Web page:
**List of statistical tests**

- Normality Tests: Shapiro–Wilk Test
- Levene’s Test for Homogeneity of Variance (test for the equality of variances)
- Paired Samples Tests: Paired Samples t-Test, Wilcoxon Signed-Rank Test
- Independent Samples Tests: Independent Samples t-Test, Mann–Whitney U Test, Kolmogorov-Smirnov Test

**Decision Tree**

- Choose either Pair or Independent test: if each row of data on two text areas come from the same subject, then your data is paired samples, else independent samples
- In case of Paired Test, see Normality Test results, there are two options.
- It is suggested to go with the non-parametric test if any normality test results suggest to use it. This tends to result in a higher
*p*-value, thus less likelihood to detect a significant difference. On the other hand, parametric tests usually have more statistical power than non-parametric tests—it is more likely to detect a significant effect when one truly exists.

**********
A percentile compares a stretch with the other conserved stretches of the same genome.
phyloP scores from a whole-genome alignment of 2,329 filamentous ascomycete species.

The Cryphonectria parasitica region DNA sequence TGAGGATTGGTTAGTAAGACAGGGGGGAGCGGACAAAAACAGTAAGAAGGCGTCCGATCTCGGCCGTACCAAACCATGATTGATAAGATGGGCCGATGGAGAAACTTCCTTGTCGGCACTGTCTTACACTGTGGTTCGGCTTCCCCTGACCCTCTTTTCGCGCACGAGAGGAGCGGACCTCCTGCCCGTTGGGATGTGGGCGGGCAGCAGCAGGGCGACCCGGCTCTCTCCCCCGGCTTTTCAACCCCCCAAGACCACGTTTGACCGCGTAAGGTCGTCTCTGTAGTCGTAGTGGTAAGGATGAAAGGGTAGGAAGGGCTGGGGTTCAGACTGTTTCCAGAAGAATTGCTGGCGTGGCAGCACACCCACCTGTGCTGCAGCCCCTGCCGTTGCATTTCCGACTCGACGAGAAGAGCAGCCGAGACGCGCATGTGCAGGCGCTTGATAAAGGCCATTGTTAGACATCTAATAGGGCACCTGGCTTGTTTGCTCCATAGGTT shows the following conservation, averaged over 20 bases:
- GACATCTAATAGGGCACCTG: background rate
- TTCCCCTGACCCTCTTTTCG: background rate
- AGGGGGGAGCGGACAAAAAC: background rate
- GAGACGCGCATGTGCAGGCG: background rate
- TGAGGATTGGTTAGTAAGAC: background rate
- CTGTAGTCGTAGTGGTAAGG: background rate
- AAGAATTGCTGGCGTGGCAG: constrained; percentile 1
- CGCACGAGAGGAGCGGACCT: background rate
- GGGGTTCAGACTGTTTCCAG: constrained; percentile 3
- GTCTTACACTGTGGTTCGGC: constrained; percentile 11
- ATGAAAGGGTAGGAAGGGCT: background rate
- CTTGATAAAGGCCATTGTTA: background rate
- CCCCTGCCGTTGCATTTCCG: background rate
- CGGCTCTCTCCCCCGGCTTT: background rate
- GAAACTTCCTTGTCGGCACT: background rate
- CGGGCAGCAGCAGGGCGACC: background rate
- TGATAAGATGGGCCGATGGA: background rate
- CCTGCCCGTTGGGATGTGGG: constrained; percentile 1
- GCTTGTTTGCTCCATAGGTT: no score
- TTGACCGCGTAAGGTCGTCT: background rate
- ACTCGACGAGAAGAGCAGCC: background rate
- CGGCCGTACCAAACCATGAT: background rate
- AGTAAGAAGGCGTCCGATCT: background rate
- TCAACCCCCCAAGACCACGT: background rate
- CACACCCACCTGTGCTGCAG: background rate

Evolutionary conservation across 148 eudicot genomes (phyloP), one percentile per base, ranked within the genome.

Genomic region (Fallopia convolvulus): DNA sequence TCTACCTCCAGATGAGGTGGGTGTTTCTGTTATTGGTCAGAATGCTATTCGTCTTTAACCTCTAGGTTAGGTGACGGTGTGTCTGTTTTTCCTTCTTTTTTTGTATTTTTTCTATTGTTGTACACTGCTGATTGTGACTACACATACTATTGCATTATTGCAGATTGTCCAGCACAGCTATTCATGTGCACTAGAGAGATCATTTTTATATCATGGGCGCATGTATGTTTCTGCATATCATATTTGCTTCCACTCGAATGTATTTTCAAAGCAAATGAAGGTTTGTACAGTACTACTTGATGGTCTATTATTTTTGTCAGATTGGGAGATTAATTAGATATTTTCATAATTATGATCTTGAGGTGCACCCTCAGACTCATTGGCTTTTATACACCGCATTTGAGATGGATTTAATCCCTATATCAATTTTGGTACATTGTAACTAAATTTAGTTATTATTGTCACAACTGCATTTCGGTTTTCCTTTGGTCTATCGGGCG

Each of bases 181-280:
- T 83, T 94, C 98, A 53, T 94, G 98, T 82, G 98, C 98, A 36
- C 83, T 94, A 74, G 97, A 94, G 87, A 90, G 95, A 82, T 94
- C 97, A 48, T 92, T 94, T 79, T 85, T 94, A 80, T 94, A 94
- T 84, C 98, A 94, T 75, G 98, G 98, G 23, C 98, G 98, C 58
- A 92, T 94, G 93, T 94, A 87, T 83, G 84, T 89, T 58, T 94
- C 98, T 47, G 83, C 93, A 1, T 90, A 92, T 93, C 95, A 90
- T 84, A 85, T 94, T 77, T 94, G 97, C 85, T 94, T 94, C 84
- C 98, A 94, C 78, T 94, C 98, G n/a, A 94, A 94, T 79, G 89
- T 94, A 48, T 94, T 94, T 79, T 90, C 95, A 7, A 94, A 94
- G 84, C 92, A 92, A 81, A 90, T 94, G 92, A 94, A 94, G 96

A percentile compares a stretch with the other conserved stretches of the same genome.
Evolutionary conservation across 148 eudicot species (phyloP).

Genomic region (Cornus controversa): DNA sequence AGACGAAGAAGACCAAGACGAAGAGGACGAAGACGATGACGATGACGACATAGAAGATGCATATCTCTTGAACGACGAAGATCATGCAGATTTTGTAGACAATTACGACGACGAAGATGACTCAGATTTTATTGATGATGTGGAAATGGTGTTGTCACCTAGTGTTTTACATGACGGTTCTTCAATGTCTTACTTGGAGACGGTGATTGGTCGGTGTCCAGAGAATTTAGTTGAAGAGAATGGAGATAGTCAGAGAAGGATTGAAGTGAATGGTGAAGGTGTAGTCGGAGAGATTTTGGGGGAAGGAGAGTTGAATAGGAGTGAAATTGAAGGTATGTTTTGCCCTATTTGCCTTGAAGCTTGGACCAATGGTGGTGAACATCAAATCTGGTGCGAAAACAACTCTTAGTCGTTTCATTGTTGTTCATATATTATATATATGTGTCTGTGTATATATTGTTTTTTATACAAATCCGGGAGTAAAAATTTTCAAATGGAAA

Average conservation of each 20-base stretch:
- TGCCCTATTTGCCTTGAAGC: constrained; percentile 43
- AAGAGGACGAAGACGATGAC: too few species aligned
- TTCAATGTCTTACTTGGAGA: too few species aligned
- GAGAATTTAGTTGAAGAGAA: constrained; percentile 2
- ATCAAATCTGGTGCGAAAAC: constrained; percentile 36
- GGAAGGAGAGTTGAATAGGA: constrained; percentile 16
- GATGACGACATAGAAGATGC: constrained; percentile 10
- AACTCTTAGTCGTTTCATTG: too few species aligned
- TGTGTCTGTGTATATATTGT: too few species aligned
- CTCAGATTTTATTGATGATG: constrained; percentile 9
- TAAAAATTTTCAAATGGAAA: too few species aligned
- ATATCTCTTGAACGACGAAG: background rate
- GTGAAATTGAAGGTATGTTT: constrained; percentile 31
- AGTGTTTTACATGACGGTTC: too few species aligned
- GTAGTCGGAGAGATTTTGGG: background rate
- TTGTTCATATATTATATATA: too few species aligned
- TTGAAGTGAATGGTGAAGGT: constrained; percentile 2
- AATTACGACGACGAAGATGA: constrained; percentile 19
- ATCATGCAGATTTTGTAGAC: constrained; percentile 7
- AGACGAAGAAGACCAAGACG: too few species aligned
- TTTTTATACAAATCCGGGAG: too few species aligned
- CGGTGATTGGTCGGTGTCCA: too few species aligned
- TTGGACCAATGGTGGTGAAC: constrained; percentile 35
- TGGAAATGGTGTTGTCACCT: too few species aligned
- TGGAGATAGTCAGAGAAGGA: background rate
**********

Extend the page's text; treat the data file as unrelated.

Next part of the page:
- It is suggested to go with the non-parametric test if any normality test results suggest to use it. This tends to result in a higher
- In case of Independent Test, see Normality Test results.
- If a parametric test (t-test) is recommended, see Levene’s test for Homogeneity of Variance, to determine which result should be used (equal or unequal variance)
- If a non-parametric test is recommended, either Mann–Whitney U Test or Kolmogorov-Smirnov can be used. Different fields prefer different tests, but they should lead to the same conclusion in most cases.
- ※ For independent samples, if you know a population SD (or Variance), and the sample size is > 30, z-test is another option (not available in this tool). z-test tend to be more potent than t-test in terms of statistical power with large sample sizes. Nevertheless, in real life, we usually don’t know the population SD.

- Large or Small sample size is subjective: some books suggest that parametric should be used when n > 20

**Guides**

(to be added)

Ketwords: #statistics #statisticalhypothesistest #2sample